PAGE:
Heather was Connor's beloved wife, who was present at the death of Ramírez, and was raped by The Kurgan, which she never revealed to Connor. There were recurring instances of Heather's depression at Connor's immortality during her life, as revealed in Highlander: Endgame. Connor remained with Heather until her natural death, and was so disillusioned that he abandoned his beloved Scotland, and began wandering the world. However, Connor never forgot Heather, and continued to honor her memory until his own death, at which point he was laid alongside her by his successor, Duncan MacLeod.
Juan Sanchez Villa-Lobos Ramírez
"Juan Sanchez Villa-Lobos Ramirez," original name Tak Ne, was one of the most legendary and greatest of the Immortals. By 1541, at the age of 2,437 years old, he was living in Spain, working as the Chief Metallurgist to King Charles V under the name of "Ramírez." He sought out Connor MacLeod, and took him under his wing, teaching him the rules of the Immortals. Most importantly, he warned him of the Kurgan, who gave him his first death, and prepared him for it – believing that Connor would be the one to end his reign of terror. Connor and Ramirez enjoyed a good friendship, rising from father-son to equals. Although their training lasted for a very short time, Ramirez left an indelible impression on the young Highlander – a taste of the theatrical, the wonder of the world beyond Scotland, and most of all, the connection between "all living things." Ramirez asked Connor to leave Heather, to save him from the pain of her inevitable loss, from old age. Connor refused to do so. In 1542, while Connor was away hunting, the Kurgan returned. Ramirez, although leaving a permanent scar in Kurgan's neck, lost the fight, and died at the hands of the Kurgan, with his last act being to try and claim that Heather was his woman rather than Connor's in the hope that the Kurgan would leave her alone in the belief that doing anything to her wouldn't hurt Connor. Connor buried Ramírez next to his home in Glencoe and, after Heather died, he used his own broadsword as Heather's grave marker, and he began using his mentor's katana, a tribute to his old mentor.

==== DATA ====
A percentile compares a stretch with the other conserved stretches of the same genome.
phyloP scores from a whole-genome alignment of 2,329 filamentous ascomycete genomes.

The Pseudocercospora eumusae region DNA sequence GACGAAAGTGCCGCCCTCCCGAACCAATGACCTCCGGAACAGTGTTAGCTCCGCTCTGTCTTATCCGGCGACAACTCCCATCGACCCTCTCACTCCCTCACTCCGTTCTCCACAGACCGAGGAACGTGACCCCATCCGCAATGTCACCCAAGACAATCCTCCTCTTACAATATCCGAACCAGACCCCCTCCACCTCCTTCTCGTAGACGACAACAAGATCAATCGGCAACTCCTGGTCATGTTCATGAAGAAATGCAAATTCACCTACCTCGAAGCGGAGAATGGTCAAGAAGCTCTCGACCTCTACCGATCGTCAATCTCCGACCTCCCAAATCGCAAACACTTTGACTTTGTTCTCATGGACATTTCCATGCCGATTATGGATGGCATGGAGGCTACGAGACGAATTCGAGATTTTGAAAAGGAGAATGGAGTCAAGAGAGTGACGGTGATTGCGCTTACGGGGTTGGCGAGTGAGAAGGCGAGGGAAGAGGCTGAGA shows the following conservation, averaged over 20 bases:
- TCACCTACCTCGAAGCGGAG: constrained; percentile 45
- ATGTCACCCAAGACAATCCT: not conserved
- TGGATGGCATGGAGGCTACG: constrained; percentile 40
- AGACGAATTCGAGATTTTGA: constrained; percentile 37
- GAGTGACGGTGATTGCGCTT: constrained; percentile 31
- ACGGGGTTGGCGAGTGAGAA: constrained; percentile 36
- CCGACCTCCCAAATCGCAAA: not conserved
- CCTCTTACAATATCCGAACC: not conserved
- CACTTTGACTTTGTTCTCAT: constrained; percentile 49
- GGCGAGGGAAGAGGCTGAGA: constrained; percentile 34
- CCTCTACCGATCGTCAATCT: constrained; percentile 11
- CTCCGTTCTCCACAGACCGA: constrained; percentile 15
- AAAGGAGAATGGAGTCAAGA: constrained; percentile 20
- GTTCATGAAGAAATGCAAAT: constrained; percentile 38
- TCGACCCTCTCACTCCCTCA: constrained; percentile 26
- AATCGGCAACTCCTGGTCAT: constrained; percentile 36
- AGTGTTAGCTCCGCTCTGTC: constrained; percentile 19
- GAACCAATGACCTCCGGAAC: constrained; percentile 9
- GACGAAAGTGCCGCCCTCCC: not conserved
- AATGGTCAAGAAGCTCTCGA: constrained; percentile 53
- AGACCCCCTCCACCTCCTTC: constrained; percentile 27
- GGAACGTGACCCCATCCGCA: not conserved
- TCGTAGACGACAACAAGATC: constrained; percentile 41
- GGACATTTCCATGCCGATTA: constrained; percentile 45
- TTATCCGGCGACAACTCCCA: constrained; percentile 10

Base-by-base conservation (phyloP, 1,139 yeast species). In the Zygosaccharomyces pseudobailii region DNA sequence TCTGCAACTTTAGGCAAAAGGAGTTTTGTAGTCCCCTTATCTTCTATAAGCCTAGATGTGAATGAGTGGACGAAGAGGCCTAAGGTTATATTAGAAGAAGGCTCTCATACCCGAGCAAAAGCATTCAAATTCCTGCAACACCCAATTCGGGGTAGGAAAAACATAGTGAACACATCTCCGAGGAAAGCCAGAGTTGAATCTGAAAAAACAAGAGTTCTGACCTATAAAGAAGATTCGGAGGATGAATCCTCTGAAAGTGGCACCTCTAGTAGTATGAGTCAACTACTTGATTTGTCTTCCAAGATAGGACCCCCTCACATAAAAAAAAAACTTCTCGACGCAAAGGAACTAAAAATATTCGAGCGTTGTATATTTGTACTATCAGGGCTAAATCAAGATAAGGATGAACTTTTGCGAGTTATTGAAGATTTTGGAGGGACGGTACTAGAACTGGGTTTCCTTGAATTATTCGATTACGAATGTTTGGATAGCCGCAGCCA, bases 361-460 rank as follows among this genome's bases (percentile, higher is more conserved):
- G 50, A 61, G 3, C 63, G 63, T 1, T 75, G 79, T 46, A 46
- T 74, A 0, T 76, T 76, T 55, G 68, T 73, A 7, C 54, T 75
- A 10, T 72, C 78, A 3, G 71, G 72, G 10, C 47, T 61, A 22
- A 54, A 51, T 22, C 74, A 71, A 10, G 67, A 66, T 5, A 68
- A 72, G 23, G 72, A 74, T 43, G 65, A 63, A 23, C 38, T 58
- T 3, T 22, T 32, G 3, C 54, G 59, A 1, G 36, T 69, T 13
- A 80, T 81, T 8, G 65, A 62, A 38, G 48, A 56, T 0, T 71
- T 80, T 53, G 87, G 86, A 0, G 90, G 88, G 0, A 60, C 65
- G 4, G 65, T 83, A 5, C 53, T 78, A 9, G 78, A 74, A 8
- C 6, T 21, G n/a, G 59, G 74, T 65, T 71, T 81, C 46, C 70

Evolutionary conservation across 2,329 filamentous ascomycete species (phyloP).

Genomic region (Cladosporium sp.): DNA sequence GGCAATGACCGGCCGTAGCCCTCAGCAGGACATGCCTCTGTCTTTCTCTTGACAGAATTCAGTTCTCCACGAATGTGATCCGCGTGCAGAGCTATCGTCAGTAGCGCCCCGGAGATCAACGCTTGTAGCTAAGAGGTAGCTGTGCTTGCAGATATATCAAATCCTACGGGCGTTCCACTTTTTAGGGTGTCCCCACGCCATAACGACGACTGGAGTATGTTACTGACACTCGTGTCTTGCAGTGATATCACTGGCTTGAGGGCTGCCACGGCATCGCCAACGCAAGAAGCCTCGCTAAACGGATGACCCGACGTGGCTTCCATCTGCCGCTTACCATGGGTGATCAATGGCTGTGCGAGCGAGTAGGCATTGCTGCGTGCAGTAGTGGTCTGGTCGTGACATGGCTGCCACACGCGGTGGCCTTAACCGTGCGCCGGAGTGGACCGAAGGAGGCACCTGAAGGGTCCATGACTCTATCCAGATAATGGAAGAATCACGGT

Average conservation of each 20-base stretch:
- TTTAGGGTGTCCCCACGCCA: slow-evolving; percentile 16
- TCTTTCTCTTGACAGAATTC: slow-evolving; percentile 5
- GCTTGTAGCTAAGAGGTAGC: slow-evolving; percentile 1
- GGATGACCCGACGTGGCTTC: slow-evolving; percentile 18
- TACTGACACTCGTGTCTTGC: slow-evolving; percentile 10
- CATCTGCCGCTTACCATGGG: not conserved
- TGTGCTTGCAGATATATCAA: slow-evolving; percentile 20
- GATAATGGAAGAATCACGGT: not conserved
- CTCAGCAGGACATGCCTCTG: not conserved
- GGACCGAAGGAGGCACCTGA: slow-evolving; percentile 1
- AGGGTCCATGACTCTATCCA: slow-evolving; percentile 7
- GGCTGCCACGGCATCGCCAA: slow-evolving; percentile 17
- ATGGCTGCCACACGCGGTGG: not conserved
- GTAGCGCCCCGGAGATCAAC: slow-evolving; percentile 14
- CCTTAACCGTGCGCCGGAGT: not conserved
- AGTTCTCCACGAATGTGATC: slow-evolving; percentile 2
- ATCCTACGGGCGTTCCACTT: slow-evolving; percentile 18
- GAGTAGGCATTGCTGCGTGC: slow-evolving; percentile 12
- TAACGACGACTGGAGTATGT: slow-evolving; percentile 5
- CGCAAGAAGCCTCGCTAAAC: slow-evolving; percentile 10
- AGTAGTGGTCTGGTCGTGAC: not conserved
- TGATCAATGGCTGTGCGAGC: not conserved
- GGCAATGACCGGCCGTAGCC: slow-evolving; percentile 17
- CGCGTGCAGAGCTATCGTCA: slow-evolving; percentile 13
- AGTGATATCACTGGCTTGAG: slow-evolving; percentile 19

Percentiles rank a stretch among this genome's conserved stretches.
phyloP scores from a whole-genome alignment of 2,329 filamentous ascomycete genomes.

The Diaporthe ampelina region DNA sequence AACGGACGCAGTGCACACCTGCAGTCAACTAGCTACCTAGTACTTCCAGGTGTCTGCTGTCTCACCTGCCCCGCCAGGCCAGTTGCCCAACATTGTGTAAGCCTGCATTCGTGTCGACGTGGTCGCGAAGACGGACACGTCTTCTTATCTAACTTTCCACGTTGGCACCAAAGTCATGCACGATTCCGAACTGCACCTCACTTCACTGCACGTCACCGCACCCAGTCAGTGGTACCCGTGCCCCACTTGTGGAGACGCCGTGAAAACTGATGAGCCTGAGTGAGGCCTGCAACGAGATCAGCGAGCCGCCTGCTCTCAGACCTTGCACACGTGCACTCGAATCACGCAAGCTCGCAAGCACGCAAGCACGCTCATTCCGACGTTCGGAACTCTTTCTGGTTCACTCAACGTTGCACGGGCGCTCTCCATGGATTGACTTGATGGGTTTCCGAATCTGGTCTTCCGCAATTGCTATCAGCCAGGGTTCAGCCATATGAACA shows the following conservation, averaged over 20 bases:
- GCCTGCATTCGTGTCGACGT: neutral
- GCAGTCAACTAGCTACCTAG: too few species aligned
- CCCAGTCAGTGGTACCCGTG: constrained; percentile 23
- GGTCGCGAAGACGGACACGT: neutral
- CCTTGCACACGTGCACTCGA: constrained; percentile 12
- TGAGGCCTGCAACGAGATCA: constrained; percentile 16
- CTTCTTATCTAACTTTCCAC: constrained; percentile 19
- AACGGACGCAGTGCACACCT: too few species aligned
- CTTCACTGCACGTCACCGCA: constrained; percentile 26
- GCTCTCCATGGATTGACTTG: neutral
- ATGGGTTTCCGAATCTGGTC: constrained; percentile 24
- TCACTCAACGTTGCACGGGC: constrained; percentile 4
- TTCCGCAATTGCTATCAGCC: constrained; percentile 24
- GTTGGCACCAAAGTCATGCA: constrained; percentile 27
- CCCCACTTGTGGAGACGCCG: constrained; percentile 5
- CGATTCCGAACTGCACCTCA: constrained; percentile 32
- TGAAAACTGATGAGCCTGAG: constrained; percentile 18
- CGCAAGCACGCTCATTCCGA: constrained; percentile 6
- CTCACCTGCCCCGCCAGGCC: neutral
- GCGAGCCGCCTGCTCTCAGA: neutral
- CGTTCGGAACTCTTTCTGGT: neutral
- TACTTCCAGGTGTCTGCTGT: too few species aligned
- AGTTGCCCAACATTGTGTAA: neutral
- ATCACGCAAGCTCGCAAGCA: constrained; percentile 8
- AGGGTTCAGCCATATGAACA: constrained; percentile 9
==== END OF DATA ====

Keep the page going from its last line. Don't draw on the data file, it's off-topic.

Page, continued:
The katana was destroyed in 1994, by Immortal Kane, in a ferocious fight in a Buddhist Shrine in New York. MacLeod retreated, and recreated the sword on his own, leaving the handle the same, as a continuing tribute to his mentor.